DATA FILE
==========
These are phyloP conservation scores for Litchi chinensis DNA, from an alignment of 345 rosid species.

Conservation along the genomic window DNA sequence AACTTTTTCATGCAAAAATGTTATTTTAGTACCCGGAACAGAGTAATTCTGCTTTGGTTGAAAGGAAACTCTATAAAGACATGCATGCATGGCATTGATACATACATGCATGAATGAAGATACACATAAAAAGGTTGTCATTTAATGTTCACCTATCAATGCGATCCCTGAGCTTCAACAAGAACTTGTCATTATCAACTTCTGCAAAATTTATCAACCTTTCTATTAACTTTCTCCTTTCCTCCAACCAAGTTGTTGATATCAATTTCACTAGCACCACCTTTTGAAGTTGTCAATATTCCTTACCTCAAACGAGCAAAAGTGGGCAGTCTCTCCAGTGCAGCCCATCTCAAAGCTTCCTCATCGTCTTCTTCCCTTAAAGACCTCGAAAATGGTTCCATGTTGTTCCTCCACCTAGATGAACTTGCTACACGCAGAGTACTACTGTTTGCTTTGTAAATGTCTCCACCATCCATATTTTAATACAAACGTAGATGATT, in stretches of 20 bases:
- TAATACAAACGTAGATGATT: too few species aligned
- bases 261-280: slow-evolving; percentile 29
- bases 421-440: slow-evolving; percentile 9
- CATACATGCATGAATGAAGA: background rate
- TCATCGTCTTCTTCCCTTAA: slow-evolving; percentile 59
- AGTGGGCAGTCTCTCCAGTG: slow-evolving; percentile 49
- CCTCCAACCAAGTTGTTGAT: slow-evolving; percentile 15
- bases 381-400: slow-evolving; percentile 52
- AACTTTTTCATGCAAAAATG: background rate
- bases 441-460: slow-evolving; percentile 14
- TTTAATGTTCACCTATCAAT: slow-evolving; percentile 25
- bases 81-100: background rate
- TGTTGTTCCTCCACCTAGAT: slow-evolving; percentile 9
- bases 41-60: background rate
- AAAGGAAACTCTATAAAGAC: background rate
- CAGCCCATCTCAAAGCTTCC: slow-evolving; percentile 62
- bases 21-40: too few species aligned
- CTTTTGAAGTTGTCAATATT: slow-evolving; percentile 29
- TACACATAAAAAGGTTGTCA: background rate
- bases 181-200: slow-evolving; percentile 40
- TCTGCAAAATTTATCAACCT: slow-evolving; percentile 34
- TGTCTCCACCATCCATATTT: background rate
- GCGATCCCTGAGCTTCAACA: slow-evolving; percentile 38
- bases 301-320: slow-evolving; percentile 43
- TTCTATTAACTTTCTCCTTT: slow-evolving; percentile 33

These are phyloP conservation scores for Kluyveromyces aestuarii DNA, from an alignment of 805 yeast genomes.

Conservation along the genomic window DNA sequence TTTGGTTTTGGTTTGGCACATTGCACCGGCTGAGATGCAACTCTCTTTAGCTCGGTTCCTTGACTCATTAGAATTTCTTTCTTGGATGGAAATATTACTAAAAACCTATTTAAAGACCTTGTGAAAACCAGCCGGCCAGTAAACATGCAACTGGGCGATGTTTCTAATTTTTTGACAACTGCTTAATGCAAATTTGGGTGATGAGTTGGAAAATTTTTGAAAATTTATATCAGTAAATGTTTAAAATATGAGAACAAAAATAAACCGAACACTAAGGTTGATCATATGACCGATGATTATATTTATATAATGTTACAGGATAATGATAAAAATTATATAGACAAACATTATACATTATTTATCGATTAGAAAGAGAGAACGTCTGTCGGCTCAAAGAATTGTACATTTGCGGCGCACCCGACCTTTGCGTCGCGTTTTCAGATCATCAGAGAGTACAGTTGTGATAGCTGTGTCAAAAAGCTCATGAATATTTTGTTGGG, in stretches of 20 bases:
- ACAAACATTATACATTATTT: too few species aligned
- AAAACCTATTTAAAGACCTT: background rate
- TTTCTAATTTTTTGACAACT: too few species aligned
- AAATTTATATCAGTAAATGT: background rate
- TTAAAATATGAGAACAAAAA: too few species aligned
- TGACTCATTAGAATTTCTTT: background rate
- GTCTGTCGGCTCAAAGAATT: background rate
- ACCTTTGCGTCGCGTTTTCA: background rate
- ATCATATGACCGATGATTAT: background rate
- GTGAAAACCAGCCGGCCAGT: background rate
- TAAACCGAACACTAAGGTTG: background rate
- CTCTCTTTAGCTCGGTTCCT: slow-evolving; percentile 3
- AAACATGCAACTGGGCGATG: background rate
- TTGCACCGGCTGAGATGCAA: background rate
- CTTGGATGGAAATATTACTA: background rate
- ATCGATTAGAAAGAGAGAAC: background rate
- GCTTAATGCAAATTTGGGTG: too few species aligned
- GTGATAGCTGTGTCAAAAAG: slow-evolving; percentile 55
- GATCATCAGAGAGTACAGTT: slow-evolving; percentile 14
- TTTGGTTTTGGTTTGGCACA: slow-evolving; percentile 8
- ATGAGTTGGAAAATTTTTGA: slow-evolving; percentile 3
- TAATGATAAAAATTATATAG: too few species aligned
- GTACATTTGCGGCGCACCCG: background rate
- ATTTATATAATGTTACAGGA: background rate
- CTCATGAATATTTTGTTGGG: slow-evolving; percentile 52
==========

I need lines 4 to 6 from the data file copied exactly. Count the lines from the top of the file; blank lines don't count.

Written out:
- bases 261-280: slow-evolving; percentile 29
- bases 421-440: slow-evolving; percentile 9
- CATACATGCATGAATGAAGA: background rate